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When it comes to categorizing fiction, mystery, thriller, and suspense are words commonly used to define genre, but if you’re anything like me, you might have trouble defining exactly what the difference is between them.

 

While the three do overlap a great deal, they are actually separate genres. To make matters more complicated, the terms tend to be used so interchangeably, that identifying where in your library they belong, or even making a recommendation to a patron eager for one or the other becomes a challenging task.

 

In recent years, the mystery, thriller and suspense genres have been grouped under the crime fiction umbrella. In these genres, authors write about a crime that has happened or is about to happen, there’s an investigation of some kind, and a resolution where at least some of the reader’s questions are answered. So with all of these commonalities, how do you know which is which?

 

Let’s start with mystery. A mystery story is one where a crime is committed at the beginning, and the rest of the novel is devoted to figuring out the truth about the crime. Regardless of what kind of mystery it is, there is someone investigating the crime. That person can be a traditional detective, a police officer, or an amateur sleuth with a day job.

 

The novel is also basically one big puzzle, with all of the “pieces” needed to put it together being contained within the novel. Readers of mystery novels typically enjoy trying to solve the crime alongside the investigator, and personally, I get a certain amount of satisfaction from figuring it out before the investigator does. 

 

Shari Lapena’s novel An Unwanted Guest is an example of the locked room type of mystery that was perfected by the Queen of Crime Agatha Christie. In a locked room mystery, the murder is committed under circumstances where it would be seemingly impossible to get in or out of the crime scene, includes a number of suspects with no way to leave or be rescued, and the plot is resolved at the end.at the end. Christie's famous novel And Then There Were None is one of the bestselling crime novels of all time, and Lapena’s book has a similar feel.

 

The guests arrive Friday night for a weekend stay at an Inn in the Catskills and are immediately snowed in with no way to leave, no phone service or internet access, and no power. One of the guests is murdered, and naturally, the murderer has to be one of them. As the weekend progresses, the bodies start piling up, and it’s a race against time to figure out who the killer is before it’s too late.

 

Thrillers are a bit more difficult to define- especially since many thrillers can also be something else. The protagonist is in danger right from the outset, and the plots are extremely action driven. Thrillers are high stakes, non-stop action, contain plot twists, and move at a rapid pace. In these stories, solving the crime is less important than the obstacles placed in the hero’s way, and how they overcome them.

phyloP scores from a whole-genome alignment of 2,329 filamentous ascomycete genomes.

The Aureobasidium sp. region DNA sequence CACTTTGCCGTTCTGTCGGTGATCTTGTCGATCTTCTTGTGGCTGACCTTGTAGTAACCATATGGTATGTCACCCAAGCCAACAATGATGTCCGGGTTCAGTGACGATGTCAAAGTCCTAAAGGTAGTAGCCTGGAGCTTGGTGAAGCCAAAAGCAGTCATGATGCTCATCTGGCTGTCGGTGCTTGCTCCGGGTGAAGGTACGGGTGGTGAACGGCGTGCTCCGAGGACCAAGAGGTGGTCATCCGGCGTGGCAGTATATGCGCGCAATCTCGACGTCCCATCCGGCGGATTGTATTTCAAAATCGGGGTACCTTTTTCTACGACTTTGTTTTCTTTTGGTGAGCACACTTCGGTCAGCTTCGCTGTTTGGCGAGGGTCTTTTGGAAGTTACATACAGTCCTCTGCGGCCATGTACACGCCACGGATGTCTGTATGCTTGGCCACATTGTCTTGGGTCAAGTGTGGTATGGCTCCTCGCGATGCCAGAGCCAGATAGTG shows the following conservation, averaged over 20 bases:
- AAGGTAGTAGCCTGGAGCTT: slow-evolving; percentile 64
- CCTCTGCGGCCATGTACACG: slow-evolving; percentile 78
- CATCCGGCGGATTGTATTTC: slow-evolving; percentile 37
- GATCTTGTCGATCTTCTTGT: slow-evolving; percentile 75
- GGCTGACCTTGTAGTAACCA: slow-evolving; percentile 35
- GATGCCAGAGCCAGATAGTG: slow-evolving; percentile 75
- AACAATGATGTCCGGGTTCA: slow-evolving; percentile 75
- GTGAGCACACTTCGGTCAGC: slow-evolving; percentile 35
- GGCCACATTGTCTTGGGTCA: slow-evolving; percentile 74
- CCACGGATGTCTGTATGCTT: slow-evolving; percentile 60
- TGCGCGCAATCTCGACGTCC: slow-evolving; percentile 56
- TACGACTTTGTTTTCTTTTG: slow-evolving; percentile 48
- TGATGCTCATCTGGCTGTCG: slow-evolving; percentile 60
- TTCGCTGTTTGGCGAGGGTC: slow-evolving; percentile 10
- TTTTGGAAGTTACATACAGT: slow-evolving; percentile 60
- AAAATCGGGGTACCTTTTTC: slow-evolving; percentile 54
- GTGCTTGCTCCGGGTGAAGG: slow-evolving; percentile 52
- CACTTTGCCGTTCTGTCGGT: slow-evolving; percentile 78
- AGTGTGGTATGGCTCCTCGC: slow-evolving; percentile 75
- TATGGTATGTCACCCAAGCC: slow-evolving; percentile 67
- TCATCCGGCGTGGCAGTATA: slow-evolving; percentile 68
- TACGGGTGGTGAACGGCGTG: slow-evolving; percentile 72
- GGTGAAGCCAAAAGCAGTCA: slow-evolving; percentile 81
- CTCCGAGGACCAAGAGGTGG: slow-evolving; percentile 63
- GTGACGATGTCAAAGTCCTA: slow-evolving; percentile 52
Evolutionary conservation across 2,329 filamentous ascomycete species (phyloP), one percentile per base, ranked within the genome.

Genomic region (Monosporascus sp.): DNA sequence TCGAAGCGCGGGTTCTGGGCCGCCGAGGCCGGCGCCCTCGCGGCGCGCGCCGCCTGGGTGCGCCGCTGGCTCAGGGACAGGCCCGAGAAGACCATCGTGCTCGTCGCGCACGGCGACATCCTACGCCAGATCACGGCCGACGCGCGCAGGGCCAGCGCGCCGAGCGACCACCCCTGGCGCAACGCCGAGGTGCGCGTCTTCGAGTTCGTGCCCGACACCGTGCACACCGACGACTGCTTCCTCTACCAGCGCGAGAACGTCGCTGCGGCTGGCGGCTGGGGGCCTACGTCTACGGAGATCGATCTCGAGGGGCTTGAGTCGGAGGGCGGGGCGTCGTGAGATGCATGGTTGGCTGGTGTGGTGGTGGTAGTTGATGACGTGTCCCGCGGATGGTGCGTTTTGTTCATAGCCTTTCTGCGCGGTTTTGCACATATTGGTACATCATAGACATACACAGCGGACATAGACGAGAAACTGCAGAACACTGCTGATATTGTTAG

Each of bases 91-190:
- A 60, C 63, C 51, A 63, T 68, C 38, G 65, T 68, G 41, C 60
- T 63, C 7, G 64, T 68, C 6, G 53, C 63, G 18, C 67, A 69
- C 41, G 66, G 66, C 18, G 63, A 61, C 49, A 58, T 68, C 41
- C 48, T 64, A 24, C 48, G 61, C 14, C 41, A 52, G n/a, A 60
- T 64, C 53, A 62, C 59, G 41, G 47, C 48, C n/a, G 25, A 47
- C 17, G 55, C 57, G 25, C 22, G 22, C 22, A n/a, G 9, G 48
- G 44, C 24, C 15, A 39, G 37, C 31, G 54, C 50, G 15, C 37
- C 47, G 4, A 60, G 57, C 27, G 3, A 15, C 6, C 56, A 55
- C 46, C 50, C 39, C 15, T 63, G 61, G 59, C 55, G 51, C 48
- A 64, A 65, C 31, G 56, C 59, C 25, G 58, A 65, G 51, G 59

Thrillers can be psychological, crime, mystery, action, military, legal, or spy, and illicit an intense reaction from the reader.  Series like Jack Reacher, and Alex Cross or Gillian Flynn’s Sharp Objects are examples of popular thrillers, the latter being a good example of the psychological subset.

 

Suspense novels are also tricky to define as they tend to be more subtle. Suspense novels are about the build-up and the feeling you get in the pit of your stomach when you know something is about to happen. Reading a suspense novel is like cranking the handle on a jack-in-the-box and waiting for the figure to pop out when the melody is done. You know before you start turning the handle that the joker is going to pop out, but you still jump when it does.

 

Adrian McKinty’s The Chain is a great example of a suspense novel.  On a day that starts out like any other, Rachel receives a phone call informing her that her daughter was kidnapped while waiting for the school bus. The caller is the parent of an already kidnapped child, and informs her that she is now part of something called the chain.

 

Rachel has 24 hours to follow specific instructions that will get her daughter back which includes kidnapping another child to keep the chain going. If she fails to do what she's told or tries to involve the police or anyone else, they will kill her and her daughter and find a new target. Who is behind the chain is secondary to what Rachel must and will do to get her daughter back. It’s intense and terrifying, and the kind of novel you read in one sitting.

 

Regardless of which genre you prefer, there is one key component that is present in all successful mystery/suspense/thrillers and that’s suspense. The author makes the reader feel excited and/or anxious about what’s going to happen next. Suspense is what drives me to stay up all night reading because I can’t put it down, or has me so engrossed that I miss my bus stop (which I have numerous times) and don’t hear the phone or the doorbell when it rings. That feeling is what draws me to these genres over and over again, and why the world will always embrace them both on the page and on screen.6 

 

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Happy Reading!  

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